Dine at a buffet without going overboard“Why haven’t you ever taken us here to eat?” my 14-year-old growing son asked as we walked into a buffet restaurant. I could see him eyeing the tables of food.
By: Julie Garden-Robinson, INFORUM
“Why haven’t you ever taken us here to eat?” my 14-year-old growing son asked as we walked into a buffet restaurant. I could see him eyeing the tables of food.
“I guess I didn’t think of it,” I replied as we were ushered to a booth.
This place might actually fill him up, I thought to myself. I had a coupon, too.
We each took our plates and began our eating adventure. I walked around and sized up the dozens of food choices. We were surrounded by nearly every culinary temptation I could think of, including a room-sized dessert section.
I began with a salad with extra veggies and a small amount of dressing, some steamed broccoli, cauliflower and a baked sweet potato. So far, so good, I thought to myself.
Then I had some steak, pot roast, fish, chicken, scallops wrapped in bacon, deep-fried shrimp and roast pork. By the way, these were small pieces.
Later, as I paused at the dessert table, a stranger commented, “You’d better try that carrot cake. It’s really good!” I was reaching for a chocolate tart and a truffle at the time. So I had some carrot cake, too.
“We’d better eat all vegetables tomorrow,” my 11-year-old said as she piled shrimp and chicken on her plate at the next buffet line before going to get an ice cream sundae.
“Do we have to eat everything on our plate before we get more food?” my son asked.
“No, you don’t have to clean your plate,” I noted as a server quickly removed our bowls and plates and provided us with clean ones.
“We just undid our three trips to the gym this week,” my husband said as he returned from the dessert table.
Eventually, we waddled out of the restaurant. Next time, we need a better eating strategy.
“Mom, what does heartburn feel like?” my son asked.
Buffets are tempting, no doubt. As Cornell University studies have shown, abundant food easily can lead to overeating.
In one study, 54 men and women ages 18 to 46 ate soup from either regular bowls or bowls that slowly refilled from an apparatus under the serving table. The participants did not know the bowls were refilling. In fact, the participants eating from the bottomless bowls ate 73 percent more soup, but they did not perceive that they had eaten more. They also did not feel more “full.”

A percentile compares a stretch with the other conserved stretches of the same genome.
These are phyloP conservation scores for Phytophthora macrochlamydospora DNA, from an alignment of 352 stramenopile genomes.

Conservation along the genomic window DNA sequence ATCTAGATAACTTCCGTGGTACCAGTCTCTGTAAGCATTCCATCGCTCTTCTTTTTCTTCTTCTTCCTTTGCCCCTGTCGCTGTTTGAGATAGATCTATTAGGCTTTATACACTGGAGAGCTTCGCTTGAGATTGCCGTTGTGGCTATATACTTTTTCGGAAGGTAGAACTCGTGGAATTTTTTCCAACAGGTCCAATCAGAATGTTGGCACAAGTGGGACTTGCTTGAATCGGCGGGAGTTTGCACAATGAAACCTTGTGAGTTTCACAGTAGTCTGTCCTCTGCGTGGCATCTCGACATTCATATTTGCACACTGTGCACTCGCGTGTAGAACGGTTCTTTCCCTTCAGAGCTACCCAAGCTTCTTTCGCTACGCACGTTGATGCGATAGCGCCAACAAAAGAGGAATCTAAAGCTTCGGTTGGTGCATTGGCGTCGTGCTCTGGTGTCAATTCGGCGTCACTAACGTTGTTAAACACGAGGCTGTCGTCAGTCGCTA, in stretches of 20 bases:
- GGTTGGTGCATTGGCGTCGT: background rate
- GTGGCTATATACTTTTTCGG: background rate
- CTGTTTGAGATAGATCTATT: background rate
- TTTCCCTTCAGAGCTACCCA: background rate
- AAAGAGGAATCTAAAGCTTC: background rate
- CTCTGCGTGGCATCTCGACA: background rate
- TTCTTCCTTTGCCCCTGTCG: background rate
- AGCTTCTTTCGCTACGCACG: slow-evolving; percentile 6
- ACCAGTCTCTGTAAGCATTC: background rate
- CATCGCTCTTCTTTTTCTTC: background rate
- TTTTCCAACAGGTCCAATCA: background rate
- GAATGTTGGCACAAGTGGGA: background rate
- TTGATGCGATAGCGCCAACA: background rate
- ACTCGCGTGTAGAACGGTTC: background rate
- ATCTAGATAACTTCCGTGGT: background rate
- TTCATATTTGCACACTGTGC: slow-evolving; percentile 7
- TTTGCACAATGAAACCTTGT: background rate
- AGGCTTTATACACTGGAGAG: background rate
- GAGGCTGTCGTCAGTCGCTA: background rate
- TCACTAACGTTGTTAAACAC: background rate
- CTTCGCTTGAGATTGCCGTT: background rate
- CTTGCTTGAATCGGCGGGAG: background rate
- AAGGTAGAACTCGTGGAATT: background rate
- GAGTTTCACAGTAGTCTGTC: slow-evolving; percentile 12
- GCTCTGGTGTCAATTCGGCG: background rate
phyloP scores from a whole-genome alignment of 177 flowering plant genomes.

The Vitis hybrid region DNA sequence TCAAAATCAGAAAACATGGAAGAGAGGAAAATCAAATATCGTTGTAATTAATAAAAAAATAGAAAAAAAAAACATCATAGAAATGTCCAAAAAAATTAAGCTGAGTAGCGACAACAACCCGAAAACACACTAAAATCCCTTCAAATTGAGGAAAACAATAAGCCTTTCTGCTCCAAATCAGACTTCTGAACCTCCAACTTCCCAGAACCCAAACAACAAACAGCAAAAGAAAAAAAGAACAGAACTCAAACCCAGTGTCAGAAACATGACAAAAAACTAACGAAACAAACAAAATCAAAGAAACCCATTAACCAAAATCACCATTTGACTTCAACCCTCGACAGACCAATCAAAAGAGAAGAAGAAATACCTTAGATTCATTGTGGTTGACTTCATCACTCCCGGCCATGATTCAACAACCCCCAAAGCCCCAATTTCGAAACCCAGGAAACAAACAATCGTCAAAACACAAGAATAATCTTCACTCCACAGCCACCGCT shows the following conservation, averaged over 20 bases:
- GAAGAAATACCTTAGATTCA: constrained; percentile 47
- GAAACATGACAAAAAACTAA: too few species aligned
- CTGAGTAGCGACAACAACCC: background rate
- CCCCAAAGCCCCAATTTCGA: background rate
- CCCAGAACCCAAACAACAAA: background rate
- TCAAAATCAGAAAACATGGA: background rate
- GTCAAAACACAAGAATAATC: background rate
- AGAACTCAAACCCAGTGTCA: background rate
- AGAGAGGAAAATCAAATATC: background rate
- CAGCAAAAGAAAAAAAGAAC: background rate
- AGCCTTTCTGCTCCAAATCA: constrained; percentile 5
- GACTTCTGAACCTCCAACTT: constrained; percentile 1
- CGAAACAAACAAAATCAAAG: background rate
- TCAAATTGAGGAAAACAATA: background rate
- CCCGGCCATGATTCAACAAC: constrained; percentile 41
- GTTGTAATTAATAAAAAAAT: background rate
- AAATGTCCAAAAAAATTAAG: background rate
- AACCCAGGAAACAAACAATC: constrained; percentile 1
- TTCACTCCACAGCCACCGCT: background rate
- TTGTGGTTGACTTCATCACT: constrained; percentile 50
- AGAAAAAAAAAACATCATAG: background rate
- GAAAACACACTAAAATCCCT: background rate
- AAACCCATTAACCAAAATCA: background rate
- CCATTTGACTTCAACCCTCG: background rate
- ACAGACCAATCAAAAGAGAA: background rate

In another Cornell study, college students participated in a study that examined the influence of portion sizes on the amount of food consumed. The students were told that the study was about flavor enhancers instead of portion sizes.
The students had access to a lunch buffet that included soup, spaghetti with sauce, bread and ice cream on three days. They chose the amount of food to eat, and the amount of food they ate was weighed and recorded.
On the following week, the students were served either the same amount of food, 25 percent more food or 50 percent more food compared with the original amount they chose. Again, the amount of food they consumed was determined. Overall, the researchers showed that when more food was provided, significantly more food was eaten.
What can we learn from this? Don’t lose track of your portion sizes. As many people have experienced, losing weight usually is more challenging than gaining it.
Consider these tips to manage your appetite at a buffet:
- When possible, park yourself in a booth. Getting in and out of a chair is easier than getting in and out of a booth, especially when other people have to move to let you retrieve more food.
- Check out the full buffet menu before you decide what you really want to eat.
Don’t waste your calories on the first thing you see.
- If you want to try many foods, serve yourself very small amounts.
- Slow down and visit with your companions. Have a glass of water and some salad, fruit and/or soup before you go to the main dish area.
- Decide ahead of time how many times you will go through the buffet line or how many clean plates or bowls you will accept. Try not to heap your plate, too.
Julie Garden-Robinson, Ph.D., L.R.D., is a North Dakota State University Extension Service food and nutrition specialist and associate professor in the Department of Health, Nutrition and Exercise Sciences.